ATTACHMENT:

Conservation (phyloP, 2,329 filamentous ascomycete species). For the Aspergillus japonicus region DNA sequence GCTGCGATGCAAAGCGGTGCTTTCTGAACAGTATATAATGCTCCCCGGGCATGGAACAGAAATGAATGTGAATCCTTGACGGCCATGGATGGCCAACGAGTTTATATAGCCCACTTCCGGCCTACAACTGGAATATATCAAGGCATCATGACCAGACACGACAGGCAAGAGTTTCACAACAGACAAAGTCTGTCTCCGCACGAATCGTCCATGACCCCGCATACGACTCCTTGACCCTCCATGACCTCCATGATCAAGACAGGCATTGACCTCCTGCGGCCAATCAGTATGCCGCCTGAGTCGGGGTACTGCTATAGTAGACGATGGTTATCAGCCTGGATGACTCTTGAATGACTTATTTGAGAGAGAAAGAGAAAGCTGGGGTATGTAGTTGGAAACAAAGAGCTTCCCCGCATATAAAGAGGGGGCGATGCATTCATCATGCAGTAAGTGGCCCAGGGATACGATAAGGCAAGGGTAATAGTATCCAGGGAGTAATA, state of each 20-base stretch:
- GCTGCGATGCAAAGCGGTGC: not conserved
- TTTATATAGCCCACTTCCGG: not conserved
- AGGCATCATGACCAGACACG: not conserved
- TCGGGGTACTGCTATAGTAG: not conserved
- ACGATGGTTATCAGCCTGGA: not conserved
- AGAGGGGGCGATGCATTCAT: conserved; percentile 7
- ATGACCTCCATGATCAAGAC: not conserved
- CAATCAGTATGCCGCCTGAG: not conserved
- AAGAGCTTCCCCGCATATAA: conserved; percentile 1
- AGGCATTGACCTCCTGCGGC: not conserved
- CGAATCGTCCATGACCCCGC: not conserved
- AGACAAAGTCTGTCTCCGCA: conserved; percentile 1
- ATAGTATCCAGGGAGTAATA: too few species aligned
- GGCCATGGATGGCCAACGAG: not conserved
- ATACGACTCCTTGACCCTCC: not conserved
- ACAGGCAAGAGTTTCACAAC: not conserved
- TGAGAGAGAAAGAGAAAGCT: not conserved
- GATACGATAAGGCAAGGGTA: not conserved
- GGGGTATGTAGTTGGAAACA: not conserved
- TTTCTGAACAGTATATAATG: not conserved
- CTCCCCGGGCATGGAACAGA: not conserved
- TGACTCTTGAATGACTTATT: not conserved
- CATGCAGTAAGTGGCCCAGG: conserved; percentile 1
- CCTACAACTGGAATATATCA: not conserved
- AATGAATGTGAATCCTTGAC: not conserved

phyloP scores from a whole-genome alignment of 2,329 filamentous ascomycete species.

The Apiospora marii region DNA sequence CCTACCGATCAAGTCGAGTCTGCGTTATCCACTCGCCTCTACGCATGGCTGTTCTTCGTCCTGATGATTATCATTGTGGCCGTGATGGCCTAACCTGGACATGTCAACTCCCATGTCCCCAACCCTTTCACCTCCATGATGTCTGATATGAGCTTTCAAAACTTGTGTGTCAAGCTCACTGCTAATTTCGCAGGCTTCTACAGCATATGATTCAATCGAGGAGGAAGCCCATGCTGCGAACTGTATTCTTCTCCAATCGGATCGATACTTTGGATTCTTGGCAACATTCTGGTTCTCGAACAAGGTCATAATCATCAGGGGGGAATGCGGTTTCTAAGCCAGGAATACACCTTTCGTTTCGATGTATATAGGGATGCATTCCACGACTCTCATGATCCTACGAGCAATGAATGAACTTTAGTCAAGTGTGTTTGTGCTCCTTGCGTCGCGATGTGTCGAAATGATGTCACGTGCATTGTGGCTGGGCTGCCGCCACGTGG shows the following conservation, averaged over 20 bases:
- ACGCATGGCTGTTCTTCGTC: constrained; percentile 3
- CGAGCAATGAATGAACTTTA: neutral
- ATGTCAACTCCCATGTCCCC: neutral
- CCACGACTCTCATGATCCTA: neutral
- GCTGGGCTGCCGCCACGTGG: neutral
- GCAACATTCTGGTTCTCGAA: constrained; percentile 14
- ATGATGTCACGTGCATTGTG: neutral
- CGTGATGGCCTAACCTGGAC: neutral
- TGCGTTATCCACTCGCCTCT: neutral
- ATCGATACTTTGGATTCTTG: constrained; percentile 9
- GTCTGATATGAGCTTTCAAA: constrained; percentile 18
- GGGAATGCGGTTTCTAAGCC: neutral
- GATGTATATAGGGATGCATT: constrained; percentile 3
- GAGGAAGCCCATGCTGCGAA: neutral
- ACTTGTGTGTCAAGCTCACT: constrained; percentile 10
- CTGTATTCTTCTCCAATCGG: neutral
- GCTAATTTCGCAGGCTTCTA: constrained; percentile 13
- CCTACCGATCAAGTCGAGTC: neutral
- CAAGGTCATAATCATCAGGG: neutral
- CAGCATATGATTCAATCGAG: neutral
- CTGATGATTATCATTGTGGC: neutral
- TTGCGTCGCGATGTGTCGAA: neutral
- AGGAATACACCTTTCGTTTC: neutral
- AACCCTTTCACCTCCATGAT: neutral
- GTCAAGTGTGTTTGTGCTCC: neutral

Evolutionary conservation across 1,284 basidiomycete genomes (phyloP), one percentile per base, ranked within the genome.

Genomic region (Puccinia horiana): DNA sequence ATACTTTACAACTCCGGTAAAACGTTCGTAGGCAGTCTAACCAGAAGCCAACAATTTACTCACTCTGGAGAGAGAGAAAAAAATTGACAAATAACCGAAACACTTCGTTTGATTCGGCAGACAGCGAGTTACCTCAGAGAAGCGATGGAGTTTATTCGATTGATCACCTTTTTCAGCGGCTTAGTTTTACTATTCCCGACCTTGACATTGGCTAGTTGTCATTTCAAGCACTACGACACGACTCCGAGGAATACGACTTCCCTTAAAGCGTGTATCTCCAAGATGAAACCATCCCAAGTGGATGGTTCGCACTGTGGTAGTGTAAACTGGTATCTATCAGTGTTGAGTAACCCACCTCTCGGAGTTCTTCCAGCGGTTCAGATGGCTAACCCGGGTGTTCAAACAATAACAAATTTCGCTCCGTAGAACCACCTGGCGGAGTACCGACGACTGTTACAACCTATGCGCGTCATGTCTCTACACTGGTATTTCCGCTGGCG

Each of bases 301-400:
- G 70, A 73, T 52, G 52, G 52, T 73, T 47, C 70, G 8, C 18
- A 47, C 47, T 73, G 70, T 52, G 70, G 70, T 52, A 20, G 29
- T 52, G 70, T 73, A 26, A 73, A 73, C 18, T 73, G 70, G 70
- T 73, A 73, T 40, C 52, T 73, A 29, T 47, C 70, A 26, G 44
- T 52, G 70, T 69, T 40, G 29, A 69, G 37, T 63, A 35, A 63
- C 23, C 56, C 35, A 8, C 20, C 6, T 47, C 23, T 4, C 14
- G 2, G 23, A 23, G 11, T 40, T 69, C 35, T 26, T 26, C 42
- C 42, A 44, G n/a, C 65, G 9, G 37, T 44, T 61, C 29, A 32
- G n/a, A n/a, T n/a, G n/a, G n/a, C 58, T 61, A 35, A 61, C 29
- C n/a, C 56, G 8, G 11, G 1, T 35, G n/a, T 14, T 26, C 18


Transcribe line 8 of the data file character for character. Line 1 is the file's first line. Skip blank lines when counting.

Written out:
- ATGACCTCCATGATCAAGAC: not conserved